Mexico News and Analysis: Sept 7-13, 2009

1. Calderon announces changes in administration
2. Calderon proposes budget

1. Calderon announces changes in administration
President Felipe Calderon announced changes in his administration this week, firing the Federal Attorney General, the Secretary of Agriculture and the head of Pemex. 

Perhaps the most unexpected was the replacement of Attorney General Eduardo Medina Mora, one of the architects of Calderon’s war on drugs and a close political ally.  Medina Mora is widely suspected of links to the Sinaloa cartel and has been battling the Secretary of Public Security, Genaro Garcia Luna, for control of the drug war strategy.  Medina Mora will be reassigned to an overseas position as an ambassador, removing him completely from access to sensitive information on anti-cartel strategies.  Calderon nominated Arturo Chavez Chavez, former Attorney General in the state of Chihuahua, who is famous for suggesting that women in Ciudad Juarez “use irritant spray and take courses in karate” and “stop wearing mini-skirts” to defend themselves from the rash of unsolved femicides that plagued his administration.  His nomination was roundly condemned by women’s organizations and human rights groups, and his approval by the Congress is anything but assured.

In Pemex, Calderon removed Jesus Reyes Heroles, one of two PRI members of his cabinet.  He nominated Juan Jose Suarez Coppel, who is closely linked to a scandal during the Fox administration involving illegal Pemex contracts with private companies controlled by family members of former first lady Marta Sahagun de Fox.  Suarez Coppel also faces an uphill fight for approval.  Calderon nominated him early in his administration for a position in Pemex, but political parties across the spectrum rejected his candidacy.

Francisco Mayorga was nominated as the new Secretary of Agriculture, replacing Alberto Cardenas, a controversial figure who was widely distrusted in rural areas.  Mayorga is noted for his strong support of NAFTA, and served in the same post during the Fox administration.  His policies are expected to differ little from those of Cardenas.


2. Calderon proposes budget
President Felipe Calderon proposed a budget this week that includes a 2% tax on food and medicine, which are currently exempt from taxation, and increases in electricity, gas and water.  The budget also includes a 2% increase in personal income tax, increased taxes on alcohol, cigarettes, and telephone service, and a 1% increase on cash bank deposits over $15,000 pesos.  Calderon packaged the initiative as a “battle against poverty,” though the centerpiece of his proposal would apply disproportionately to the poorest segments of the population who spend higher percentages of their income on basics like food, medicine and electricity.  In addition, rising energy costs would increase inflation in consumer goods across the board.  The increased taxes would total 1.4% of GNP and help to close a budget deficit estimated at nearly 3%.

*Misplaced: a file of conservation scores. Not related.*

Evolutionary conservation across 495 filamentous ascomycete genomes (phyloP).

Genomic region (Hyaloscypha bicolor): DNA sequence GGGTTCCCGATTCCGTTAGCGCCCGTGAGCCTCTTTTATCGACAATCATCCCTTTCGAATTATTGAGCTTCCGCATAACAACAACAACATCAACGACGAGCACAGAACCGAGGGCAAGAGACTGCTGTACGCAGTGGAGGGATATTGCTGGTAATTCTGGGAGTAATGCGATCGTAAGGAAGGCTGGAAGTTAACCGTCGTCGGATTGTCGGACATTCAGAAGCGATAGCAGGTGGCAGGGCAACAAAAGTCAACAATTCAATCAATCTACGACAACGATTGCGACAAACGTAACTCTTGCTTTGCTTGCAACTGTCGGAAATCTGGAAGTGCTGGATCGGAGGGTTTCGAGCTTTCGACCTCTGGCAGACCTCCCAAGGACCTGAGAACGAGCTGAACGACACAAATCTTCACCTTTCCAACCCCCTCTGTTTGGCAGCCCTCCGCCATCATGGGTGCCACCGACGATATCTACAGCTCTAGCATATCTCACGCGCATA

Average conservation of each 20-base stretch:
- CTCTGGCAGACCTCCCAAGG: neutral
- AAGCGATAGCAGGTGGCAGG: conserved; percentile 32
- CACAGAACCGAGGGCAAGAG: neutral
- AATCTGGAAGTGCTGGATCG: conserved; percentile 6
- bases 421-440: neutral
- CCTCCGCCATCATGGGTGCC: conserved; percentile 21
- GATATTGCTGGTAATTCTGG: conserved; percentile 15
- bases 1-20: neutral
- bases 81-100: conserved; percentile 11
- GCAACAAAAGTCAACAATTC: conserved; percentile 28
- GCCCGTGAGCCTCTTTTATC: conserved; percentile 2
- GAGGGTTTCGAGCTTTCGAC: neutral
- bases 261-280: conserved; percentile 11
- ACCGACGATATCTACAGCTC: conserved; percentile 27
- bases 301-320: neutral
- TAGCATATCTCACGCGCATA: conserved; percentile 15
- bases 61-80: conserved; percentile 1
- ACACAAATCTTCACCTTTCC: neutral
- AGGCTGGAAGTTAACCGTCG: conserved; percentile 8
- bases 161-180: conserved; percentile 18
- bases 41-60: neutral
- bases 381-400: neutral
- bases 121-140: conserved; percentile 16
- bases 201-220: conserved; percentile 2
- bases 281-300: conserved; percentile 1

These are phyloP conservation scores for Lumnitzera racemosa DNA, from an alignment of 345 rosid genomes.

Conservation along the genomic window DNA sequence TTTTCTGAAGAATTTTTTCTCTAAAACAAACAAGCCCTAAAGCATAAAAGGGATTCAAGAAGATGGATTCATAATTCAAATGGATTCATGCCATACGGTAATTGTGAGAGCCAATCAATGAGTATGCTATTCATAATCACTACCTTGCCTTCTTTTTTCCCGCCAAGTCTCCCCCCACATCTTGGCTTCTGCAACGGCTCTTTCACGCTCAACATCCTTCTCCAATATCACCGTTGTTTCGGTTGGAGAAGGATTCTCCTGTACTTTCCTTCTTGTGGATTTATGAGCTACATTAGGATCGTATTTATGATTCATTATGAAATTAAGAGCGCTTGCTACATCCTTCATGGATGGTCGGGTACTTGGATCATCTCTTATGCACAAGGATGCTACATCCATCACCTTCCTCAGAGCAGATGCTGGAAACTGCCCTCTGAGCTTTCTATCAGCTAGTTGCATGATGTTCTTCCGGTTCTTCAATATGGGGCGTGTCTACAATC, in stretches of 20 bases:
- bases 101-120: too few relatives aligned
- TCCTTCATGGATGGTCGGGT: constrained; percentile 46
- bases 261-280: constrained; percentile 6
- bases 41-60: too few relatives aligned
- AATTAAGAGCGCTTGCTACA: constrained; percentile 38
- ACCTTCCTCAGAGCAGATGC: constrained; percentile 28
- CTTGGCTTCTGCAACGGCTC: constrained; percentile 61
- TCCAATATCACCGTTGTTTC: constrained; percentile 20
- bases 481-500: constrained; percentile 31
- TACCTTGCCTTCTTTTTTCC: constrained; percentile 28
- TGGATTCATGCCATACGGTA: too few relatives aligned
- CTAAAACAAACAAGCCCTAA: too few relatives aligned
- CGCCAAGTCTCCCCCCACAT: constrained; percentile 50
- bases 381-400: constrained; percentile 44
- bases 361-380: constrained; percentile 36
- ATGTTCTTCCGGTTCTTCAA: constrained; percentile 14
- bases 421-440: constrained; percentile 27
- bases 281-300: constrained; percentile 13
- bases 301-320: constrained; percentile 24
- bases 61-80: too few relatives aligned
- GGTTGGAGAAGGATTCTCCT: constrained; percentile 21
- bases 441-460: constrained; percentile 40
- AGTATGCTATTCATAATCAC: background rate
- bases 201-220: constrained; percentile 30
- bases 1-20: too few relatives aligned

Opposition parties, including the majority PRI, trashed the proposal and promised it would not pass.  Calderon’s National Action Party (PAN) controls only about a quarter of the votes in either house of Congress, and his proposal was generally understood to be dead on arrival.  Calderon tried to sell the proposal as a poverty reduction plan beneficial to poor families: “If we arrive at a point where poor families consume less water, without sacrificing their well-being, consume less electricity, we are going to help these families save money, but we are also going to save our own budget, because each kilowatt that is not consumed represents a subsidy that we don’t have to pay.”  Electrical rates in Mexico already average 25% higher than rates in the US, and poor families, many who are unemployed or work in the informal sector, are losing purchasing power every week as inflation takes an increasing bite out of family income.  Look for Calderon to quickly drop his anti-poverty arguments as they quickly met with widespread ridicule across the political spectrum.